And then there was a certain live album by a relatively unknown band called Throwing copper. Wait a second, that doesn't sound right. Although I'm sure there's a lot of people who thought that at the time. Of course, the band was Live, and the album was Throwing copper. But you can easily see how many made that mistake. Interesting story behind me getting into this album. I remember hearing a few songs by this grungey sounding band on the radio (I listened more to radio back then), and liking all of them. They were some great tunes...and then I remember finding out that all of the songs were not only by the same band, but from the same album! The songs I remembered were Selling the drama, Lightning crashes and All over you. It took my a while to find out the name of Selling the drama, because the lyrics don't actually say that anywhere -- and this was before the days of google! Anyway, even when I give this album a spin nowadays, I consider it a very solid album. There isn't a bad track on here (even the bonus country track Horse is superb). Like the Oasis album, this is probably not an album I would like if I heard it for the first time today (because my musical tastes have changed a lot, and a heap of other bands sound like Live now) -- but this album has the memories.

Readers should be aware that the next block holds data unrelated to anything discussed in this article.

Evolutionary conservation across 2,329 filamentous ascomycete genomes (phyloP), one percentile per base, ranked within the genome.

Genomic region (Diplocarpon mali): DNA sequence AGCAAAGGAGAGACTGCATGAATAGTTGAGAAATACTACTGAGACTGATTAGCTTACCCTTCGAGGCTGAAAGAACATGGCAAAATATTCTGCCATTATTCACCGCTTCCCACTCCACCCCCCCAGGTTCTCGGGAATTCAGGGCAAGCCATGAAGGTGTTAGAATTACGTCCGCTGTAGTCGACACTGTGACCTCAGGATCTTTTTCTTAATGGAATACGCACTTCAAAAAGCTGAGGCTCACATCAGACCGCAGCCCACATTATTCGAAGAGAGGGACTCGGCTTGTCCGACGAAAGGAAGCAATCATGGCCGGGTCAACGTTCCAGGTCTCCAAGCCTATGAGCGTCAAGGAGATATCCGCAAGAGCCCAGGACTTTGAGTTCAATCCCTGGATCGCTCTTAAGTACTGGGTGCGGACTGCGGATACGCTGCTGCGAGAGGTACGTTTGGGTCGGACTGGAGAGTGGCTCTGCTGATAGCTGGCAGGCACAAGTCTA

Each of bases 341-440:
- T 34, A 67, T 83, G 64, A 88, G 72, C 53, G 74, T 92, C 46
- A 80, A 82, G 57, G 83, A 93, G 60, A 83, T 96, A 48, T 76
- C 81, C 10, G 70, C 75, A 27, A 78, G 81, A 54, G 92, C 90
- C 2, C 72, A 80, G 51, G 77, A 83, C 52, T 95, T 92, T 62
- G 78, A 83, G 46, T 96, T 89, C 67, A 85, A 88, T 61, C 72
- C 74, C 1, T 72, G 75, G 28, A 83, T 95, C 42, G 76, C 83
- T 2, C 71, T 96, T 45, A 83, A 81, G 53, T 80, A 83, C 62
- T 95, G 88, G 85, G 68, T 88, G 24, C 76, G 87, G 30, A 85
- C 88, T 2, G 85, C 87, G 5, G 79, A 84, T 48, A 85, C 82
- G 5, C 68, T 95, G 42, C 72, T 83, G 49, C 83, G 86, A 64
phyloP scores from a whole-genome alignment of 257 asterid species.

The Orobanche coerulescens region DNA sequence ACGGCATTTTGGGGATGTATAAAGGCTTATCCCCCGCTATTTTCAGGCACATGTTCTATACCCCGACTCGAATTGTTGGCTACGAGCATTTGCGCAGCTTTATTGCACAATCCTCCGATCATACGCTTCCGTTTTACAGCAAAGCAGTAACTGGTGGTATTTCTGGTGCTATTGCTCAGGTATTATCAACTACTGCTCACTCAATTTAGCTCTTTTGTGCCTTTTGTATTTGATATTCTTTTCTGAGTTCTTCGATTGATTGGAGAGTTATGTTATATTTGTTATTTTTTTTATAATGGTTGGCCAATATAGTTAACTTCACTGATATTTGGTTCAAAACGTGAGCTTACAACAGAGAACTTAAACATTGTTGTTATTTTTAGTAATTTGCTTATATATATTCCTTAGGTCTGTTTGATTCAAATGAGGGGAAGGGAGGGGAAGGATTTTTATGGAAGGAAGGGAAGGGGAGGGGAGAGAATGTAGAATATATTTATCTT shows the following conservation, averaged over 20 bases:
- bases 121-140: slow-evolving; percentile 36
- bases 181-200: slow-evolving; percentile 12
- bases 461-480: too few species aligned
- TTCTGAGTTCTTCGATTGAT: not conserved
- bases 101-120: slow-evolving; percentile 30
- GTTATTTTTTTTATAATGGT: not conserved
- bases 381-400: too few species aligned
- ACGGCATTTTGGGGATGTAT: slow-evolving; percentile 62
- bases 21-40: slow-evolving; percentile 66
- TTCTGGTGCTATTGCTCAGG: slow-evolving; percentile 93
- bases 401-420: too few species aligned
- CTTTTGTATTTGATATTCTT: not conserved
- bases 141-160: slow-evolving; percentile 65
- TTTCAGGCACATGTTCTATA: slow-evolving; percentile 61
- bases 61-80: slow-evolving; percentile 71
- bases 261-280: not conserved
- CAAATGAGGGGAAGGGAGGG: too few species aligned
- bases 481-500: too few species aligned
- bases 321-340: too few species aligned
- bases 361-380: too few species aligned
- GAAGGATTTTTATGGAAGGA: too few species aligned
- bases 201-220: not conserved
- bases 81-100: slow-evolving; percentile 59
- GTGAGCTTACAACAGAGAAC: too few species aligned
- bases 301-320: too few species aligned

Of course, in 1994 we were knee-deep in Britpop. Here's some notable albums from 1994 that fit into this mould:
  • Blur - Parklife (probably the quintessential Britpop album, this is simply a fun album that never fails to put a smile on my face when I listen to it. So many great tunes, and an epic [almost]-closer in This is a low)